Archive for June, 2014

It’s unusual for me to take a photograph of a dragonfly with my camera pointed upward, but this Bar-winged Skimmer (Libellula axilena) kept perching in the branches of a downed tree limb, enabling me to include a little patch of sky in some of the shots. This is a new species for me that was pointed out to me by fellow photographer Walter Sanford when we ran into each other at one of our favorite spots at our local marshland park. The second shot shows part of the wing pattern that is responsible for the common name of this species, “Bar-winged.”


© Michael Q. Powell. All rights reserved.


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It’s tough to photograph a dragonfly in flight, but when it chooses to hover, there is a slightly better chance of getting a shot. That was the case recently when I encountered this female Great Blue Skimmer dragonfly (Libellula vibrans) that was in the process of depositing her eggs in the water. As her mate circled overhead, the female dragonfly would hover over the water and then periodically dip the tip of her tail in the water before returning to the hovering position. I was able to get several images of the hovering dragonfly, but got only a single image of her depositing the eggs.


© Michael Q. Powell. All rights reserved.

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Looking at my recent postings, you might come to the conclusion that I neglect damselflies, the smaller, less colorful members of the Odonata family, in favor of dragonflies. Actually, I really like damselflies, but they are so small that it is difficult to see them most of the time and quite a challenge to get a clear shot of one.

As I was searching for dragonflies, I came upon this beautiful black and blue damselfly perched on a small branch near the edge of a muddy creek and was able to get an unobstructed shot. You might think that identification would be easy, but there is a whole group of damselflies, the bluets, whose members have various combinations of black and blue.

So far, I haven’t been able to identify this damselfly, but I find its combination of black and turquoise to be elegant and really attractive.


© Michael Q. Powell. All rights reserved.


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Walking along the sidewalk outside my hotel in Denver, Colorado, I caught sight of a beautiful shade of yellow on the breast of a bird that flew by me. I watched as it came to rest in a nearby tree, but couldn’t identify it.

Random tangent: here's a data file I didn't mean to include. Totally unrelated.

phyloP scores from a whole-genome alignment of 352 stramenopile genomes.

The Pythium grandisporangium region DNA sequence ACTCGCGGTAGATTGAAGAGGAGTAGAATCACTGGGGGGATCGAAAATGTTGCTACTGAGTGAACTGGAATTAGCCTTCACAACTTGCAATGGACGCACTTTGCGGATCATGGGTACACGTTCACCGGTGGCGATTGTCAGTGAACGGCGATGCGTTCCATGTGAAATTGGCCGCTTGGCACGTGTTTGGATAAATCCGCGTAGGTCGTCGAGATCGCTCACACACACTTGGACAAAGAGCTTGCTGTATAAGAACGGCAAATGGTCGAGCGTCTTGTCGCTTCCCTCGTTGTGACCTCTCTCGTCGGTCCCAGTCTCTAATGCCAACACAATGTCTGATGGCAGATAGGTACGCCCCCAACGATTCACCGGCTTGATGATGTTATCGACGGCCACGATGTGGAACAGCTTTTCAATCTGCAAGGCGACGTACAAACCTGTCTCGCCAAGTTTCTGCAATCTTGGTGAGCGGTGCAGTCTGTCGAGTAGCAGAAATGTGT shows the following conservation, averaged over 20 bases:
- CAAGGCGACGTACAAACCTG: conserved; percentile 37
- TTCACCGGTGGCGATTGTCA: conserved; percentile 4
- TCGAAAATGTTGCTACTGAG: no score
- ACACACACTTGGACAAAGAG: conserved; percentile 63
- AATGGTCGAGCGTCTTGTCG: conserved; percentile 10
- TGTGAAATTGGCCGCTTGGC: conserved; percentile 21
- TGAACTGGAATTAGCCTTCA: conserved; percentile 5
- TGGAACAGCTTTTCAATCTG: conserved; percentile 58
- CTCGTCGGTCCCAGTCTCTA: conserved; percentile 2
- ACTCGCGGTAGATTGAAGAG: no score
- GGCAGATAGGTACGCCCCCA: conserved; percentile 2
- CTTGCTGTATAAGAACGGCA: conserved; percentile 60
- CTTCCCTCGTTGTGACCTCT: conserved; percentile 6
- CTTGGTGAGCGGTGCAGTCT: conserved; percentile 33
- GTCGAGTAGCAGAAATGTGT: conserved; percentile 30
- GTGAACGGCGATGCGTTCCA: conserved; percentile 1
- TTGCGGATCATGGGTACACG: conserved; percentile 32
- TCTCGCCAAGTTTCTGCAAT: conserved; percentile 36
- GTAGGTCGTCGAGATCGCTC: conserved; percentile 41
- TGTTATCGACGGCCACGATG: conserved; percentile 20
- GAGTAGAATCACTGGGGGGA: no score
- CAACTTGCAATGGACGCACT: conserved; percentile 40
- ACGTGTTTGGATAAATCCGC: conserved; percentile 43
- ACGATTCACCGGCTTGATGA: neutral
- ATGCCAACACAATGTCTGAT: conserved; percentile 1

Like the Black-billed Magpie that I featured yesterday, this bird, which I am pretty sure is a Western Kingbird (Tyrannus verticalis), is not found in Northern Virginia where I live.

As I watched, this bird flew off several times, presumably in search of insects, but returned to the same perch each time at the top of a tree. I would have liked to have watched this beautiful bird for a while longer, but duty called—this is a business trip after all.


© Michael Q. Powell. All rights reserved.

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I couldn’t help but notice Black-billed Magpies (Pica hudsonia) here in Denver, Colorado, which I am visiting on a short business trip. The magpies are loud and boisterous, even in the area of my hotel just off of a major road.

It’s particularly nice to encounter these attractive birds because we don’t see them at all in Virginia. As is usually the case when I am travelling for business, I took these photos with a little Canon point-and-shoot and not my regular DSLR.


© Michael Q. Powell. All rights reserved.

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A few days after I stumbled upon a Common Sanddragon dragonfly, a new species for my favorite marshland park, I returned to the remote location with fellow photographer and local dragonfly expert Walter Sanford (who made the initial identification for me). Walter has a science background and his posting today of our encounter with the Sanddragons is full of fascinating scientific information as well as awesome photos of these beautiful little dragonflies. Be sure to check out his complete posting.

walter sanford's photoblog

Common Sanddragon dragonflies (Progomphus obscurus) are anything but common.

Despite its name, this species is rare in Northern Virginia. Source Credit: Common Sanddragon, Dragonflies of Northern Virginia, by Kevin Munroe, Park Manager, Huntley Meadows Park.

Kevin goes on to cite Bull Run and Goose Creek, two streams where he has seen Common Sanddragons, and speculates they may be found at two other locations in Northern Virginia. Well, you can add a third location where sanddragons have been seen and it’s right in Kevin’s wheelhouse!

Mike Powell, a fellow amateur wildlife photographer and blogger, photographed a clubtail dragonfly at Huntley Meadows Park on 17 June 2014 that he was unable to identify. Mike’s description of the habitat where he saw the dragonfly piqued my curiosity, so I asked him to send me a photo of the unknown dragon. Turns out Mike discovered a Common Sanddragon —…

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Female dragonflies are often less colorful and visible than their male counterparts, but are equally beautiful.

A week ago, I did a posting featuring the dark blue male Spangled Skimmer dragonfly (Libellula cyanea) and noted that the white stigma (markings) on the wings help in identifying this species. In today’s image, a female Spangled Skimmer appears to be a natural model as she smiles and poses for the camera


© Michael Q. Powell. All rights reserved

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